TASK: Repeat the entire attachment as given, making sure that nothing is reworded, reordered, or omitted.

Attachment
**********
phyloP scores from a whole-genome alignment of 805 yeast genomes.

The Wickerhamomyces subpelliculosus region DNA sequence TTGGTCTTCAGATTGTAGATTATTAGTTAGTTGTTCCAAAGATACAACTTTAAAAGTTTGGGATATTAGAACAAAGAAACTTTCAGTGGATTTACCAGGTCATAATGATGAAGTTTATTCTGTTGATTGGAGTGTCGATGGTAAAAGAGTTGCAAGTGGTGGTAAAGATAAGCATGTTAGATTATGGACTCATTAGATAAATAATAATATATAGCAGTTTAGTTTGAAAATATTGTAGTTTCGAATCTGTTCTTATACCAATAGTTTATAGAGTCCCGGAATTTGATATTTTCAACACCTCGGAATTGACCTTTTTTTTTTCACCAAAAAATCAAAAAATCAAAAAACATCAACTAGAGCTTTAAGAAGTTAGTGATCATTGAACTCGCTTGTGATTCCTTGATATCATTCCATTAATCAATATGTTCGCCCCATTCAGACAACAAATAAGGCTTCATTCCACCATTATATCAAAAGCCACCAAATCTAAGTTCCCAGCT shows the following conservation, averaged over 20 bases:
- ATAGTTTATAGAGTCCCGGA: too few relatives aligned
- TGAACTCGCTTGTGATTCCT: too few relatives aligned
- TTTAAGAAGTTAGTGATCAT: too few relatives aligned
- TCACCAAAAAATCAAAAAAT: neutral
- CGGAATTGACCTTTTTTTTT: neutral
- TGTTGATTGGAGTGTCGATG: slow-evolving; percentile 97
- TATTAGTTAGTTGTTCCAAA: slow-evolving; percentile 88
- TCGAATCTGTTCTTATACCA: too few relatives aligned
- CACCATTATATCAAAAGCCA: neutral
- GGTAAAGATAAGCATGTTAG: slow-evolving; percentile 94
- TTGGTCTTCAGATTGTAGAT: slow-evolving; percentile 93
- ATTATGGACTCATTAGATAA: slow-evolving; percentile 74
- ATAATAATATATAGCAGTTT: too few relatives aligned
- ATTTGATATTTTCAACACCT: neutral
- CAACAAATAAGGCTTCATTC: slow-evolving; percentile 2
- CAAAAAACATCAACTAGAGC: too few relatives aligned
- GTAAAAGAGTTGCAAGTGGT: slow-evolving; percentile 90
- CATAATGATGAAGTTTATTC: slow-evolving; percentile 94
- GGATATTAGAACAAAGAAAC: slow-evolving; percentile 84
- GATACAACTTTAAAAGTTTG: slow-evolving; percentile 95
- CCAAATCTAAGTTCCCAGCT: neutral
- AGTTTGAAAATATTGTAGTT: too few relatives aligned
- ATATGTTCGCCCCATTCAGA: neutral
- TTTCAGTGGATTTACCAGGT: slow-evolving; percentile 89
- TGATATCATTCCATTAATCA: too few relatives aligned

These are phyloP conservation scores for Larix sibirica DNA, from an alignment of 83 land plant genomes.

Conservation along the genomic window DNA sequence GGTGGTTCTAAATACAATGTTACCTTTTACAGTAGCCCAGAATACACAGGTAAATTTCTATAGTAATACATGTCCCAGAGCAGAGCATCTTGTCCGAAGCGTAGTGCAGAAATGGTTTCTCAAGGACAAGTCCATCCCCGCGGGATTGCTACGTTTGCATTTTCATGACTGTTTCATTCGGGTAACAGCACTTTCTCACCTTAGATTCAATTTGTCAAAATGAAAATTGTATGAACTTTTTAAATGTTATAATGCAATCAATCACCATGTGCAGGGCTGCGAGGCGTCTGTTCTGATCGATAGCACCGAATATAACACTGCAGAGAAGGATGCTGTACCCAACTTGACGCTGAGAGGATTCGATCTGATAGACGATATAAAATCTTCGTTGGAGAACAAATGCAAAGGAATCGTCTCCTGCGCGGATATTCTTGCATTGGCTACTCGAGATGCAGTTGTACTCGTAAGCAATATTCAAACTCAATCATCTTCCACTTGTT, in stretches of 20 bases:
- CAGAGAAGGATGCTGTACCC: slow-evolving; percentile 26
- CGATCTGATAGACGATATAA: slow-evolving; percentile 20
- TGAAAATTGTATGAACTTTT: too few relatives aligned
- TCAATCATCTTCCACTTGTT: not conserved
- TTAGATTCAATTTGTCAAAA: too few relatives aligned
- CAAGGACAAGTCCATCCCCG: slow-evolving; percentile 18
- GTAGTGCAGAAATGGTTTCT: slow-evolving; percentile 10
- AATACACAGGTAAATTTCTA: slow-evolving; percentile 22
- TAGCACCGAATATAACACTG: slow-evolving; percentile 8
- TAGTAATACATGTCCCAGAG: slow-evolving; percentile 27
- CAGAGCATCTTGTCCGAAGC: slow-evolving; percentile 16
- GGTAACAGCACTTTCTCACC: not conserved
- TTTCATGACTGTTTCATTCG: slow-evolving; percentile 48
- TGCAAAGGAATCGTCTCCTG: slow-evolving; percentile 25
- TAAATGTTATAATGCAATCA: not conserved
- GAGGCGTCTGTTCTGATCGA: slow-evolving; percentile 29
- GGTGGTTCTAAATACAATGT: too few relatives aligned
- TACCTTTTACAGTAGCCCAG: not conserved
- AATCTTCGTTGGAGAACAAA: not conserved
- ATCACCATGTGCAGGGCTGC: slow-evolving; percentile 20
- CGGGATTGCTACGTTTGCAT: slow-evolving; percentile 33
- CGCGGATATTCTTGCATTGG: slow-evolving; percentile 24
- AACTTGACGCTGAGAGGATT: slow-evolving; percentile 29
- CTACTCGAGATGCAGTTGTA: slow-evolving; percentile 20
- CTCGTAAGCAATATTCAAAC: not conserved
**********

phyloP scores from a whole-genome alignment of 805 yeast genomes.

The Wickerhamomyces subpelliculosus region DNA sequence TTGGTCTTCAGATTGTAGATTATTAGTTAGTTGTTCCAAAGATACAACTTTAAAAGTTTGGGATATTAGAACAAAGAAACTTTCAGTGGATTTACCAGGTCATAATGATGAAGTTTATTCTGTTGATTGGAGTGTCGATGGTAAAAGAGTTGCAAGTGGTGGTAAAGATAAGCATGTTAGATTATGGACTCATTAGATAAATAATAATATATAGCAGTTTAGTTTGAAAATATTGTAGTTTCGAATCTGTTCTTATACCAATAGTTTATAGAGTCCCGGAATTTGATATTTTCAACACCTCGGAATTGACCTTTTTTTTTTCACCAAAAAATCAAAAAATCAAAAAACATCAACTAGAGCTTTAAGAAGTTAGTGATCATTGAACTCGCTTGTGATTCCTTGATATCATTCCATTAATCAATATGTTCGCCCCATTCAGACAACAAATAAGGCTTCATTCCACCATTATATCAAAAGCCACCAAATCTAAGTTCCCAGCT shows the following conservation, averaged over 20 bases:
- ATAGTTTATAGAGTCCCGGA: too few relatives aligned
- TGAACTCGCTTGTGATTCCT: too few relatives aligned
- TTTAAGAAGTTAGTGATCAT: too few relatives aligned
- TCACCAAAAAATCAAAAAAT: neutral
- CGGAATTGACCTTTTTTTTT: neutral
- TGTTGATTGGAGTGTCGATG: slow-evolving; percentile 97
- TATTAGTTAGTTGTTCCAAA: slow-evolving; percentile 88
- TCGAATCTGTTCTTATACCA: too few relatives aligned
- CACCATTATATCAAAAGCCA: neutral
- GGTAAAGATAAGCATGTTAG: slow-evolving; percentile 94
- TTGGTCTTCAGATTGTAGAT: slow-evolving; percentile 93
- ATTATGGACTCATTAGATAA: slow-evolving; percentile 74
- ATAATAATATATAGCAGTTT: too few relatives aligned
- ATTTGATATTTTCAACACCT: neutral
- CAACAAATAAGGCTTCATTC: slow-evolving; percentile 2
- CAAAAAACATCAACTAGAGC: too few relatives aligned
- GTAAAAGAGTTGCAAGTGGT: slow-evolving; percentile 90
- CATAATGATGAAGTTTATTC: slow-evolving; percentile 94
- GGATATTAGAACAAAGAAAC: slow-evolving; percentile 84
- GATACAACTTTAAAAGTTTG: slow-evolving; percentile 95
- CCAAATCTAAGTTCCCAGCT: neutral
- AGTTTGAAAATATTGTAGTT: too few relatives aligned
- ATATGTTCGCCCCATTCAGA: neutral
- TTTCAGTGGATTTACCAGGT: slow-evolving; percentile 89
- TGATATCATTCCATTAATCA: too few relatives aligned

These are phyloP conservation scores for Larix sibirica DNA, from an alignment of 83 land plant genomes.

Conservation along the genomic window DNA sequence GGTGGTTCTAAATACAATGTTACCTTTTACAGTAGCCCAGAATACACAGGTAAATTTCTATAGTAATACATGTCCCAGAGCAGAGCATCTTGTCCGAAGCGTAGTGCAGAAATGGTTTCTCAAGGACAAGTCCATCCCCGCGGGATTGCTACGTTTGCATTTTCATGACTGTTTCATTCGGGTAACAGCACTTTCTCACCTTAGATTCAATTTGTCAAAATGAAAATTGTATGAACTTTTTAAATGTTATAATGCAATCAATCACCATGTGCAGGGCTGCGAGGCGTCTGTTCTGATCGATAGCACCGAATATAACACTGCAGAGAAGGATGCTGTACCCAACTTGACGCTGAGAGGATTCGATCTGATAGACGATATAAAATCTTCGTTGGAGAACAAATGCAAAGGAATCGTCTCCTGCGCGGATATTCTTGCATTGGCTACTCGAGATGCAGTTGTACTCGTAAGCAATATTCAAACTCAATCATCTTCCACTTGTT, in stretches of 20 bases:
- CAGAGAAGGATGCTGTACCC: slow-evolving; percentile 26
- CGATCTGATAGACGATATAA: slow-evolving; percentile 20
- TGAAAATTGTATGAACTTTT: too few relatives aligned
- TCAATCATCTTCCACTTGTT: not conserved
- TTAGATTCAATTTGTCAAAA: too few relatives aligned
- CAAGGACAAGTCCATCCCCG: slow-evolving; percentile 18
- GTAGTGCAGAAATGGTTTCT: slow-evolving; percentile 10
- AATACACAGGTAAATTTCTA: slow-evolving; percentile 22
- TAGCACCGAATATAACACTG: slow-evolving; percentile 8
- TAGTAATACATGTCCCAGAG: slow-evolving; percentile 27
- CAGAGCATCTTGTCCGAAGC: slow-evolving; percentile 16
- GGTAACAGCACTTTCTCACC: not conserved
- TTTCATGACTGTTTCATTCG: slow-evolving; percentile 48
- TGCAAAGGAATCGTCTCCTG: slow-evolving; percentile 25
- TAAATGTTATAATGCAATCA: not conserved
- GAGGCGTCTGTTCTGATCGA: slow-evolving; percentile 29
- GGTGGTTCTAAATACAATGT: too few relatives aligned
- TACCTTTTACAGTAGCCCAG: not conserved
- AATCTTCGTTGGAGAACAAA: not conserved
- ATCACCATGTGCAGGGCTGC: slow-evolving; percentile 20
- CGGGATTGCTACGTTTGCAT: slow-evolving; percentile 33
- CGCGGATATTCTTGCATTGG: slow-evolving; percentile 24
- AACTTGACGCTGAGAGGATT: slow-evolving; percentile 29
- CTACTCGAGATGCAGTTGTA: slow-evolving; percentile 20
- CTCGTAAGCAATATTCAAAC: not conserved